I retired from midwifery a year after I moved into my house. All the herbs and equipment went into the basement. 12 years later while purging and cleaning I found a jar that was in pretty sad shape. The lid was actually glued to the top. I pried it off and saw the ruby red liquid inside. Even without the label I knew what it was. Since it has been sealed since I tinctured it 13 years ago and stored in the dark I am sure the healing properties are still good. St. John’s Wort is not easy to find in the mountains where I live. This batch was unexpectedly found in someone’s yard while on a client visit, I have never seen it in my ecosystem since. I have been unable to grow it from seed. So I am not about to toss this find until it has really been replaced.
If you hold a Hypericum flower up to the sunlight you will see tiny bubbles of clear oil or red pigment in the petals, also black dots along the margin. It is a good way to verify identification of the plant in the wild. There are several plants in the family, some are cultivars that you do not want. There are other plants that may go by the name of St. John’s Wort that are not the plant we are discussing here either. Hypericum Peroforatum has been used for over 1,000 years to treat depression. It is thought to support the nervous system, break up energy stagnation, and lift the spirit. Externally the oil infusion ( I found some of that in the basement too) can be used to heal damaged nerves. I used it a lot for back massage during labor, for pain, when I attended births. Herbalists have used the oil for bruises, burns, insect bites, cuts, tumors, varicose veins, sunburn, paralysis, sciatica, and arthritis. Internally among its many historical uses are relieving symptoms related to anxiety, ADHD, chronic fatigue, concussion, herpes, insomnia, neuralgia, OCD, flu, shingles, and gastrointestinal issues. Because it is thought to work on so many systems in the body I suspect it must have an affinity with the vagus nerve. The flowers and leaves are considered edible and in the past were used to make mead or bread.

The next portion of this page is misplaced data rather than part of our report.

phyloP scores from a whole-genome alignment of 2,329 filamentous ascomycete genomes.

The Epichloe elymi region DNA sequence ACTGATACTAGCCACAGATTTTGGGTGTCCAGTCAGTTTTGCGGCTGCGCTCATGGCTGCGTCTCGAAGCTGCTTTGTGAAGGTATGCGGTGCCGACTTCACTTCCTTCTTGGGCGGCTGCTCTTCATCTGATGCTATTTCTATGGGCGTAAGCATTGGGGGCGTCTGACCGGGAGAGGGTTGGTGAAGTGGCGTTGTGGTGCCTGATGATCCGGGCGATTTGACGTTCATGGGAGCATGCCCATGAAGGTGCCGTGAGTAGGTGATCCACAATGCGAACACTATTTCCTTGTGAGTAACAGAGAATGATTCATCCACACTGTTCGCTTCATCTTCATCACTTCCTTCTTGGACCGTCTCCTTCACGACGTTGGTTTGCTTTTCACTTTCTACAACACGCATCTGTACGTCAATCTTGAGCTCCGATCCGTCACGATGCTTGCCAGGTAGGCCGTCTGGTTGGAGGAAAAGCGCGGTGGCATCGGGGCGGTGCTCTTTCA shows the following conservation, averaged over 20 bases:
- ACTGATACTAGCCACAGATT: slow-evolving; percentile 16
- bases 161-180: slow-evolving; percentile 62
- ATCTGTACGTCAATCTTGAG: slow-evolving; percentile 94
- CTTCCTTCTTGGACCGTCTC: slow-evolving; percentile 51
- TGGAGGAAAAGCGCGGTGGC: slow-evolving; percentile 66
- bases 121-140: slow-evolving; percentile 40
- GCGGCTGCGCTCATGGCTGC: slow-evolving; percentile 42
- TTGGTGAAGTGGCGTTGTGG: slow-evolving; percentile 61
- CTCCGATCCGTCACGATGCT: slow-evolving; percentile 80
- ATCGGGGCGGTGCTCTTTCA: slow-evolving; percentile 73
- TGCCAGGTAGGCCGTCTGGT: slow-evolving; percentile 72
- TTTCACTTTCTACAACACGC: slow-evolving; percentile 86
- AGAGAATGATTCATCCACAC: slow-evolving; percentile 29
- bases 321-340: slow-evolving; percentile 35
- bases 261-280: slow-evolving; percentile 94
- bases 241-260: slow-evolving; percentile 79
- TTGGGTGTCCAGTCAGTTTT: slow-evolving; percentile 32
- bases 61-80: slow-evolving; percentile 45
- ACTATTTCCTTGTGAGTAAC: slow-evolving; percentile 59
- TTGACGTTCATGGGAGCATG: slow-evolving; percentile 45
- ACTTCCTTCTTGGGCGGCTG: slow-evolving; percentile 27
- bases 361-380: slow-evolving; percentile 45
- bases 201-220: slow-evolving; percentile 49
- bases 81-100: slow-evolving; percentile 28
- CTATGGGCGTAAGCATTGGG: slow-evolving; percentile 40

In folklore the plant was used as decoration or in amulets to bring blessings or protect from death.
I have not needed to use St. John’s Wort in a really long time. I would love to hear about your experience with this plant.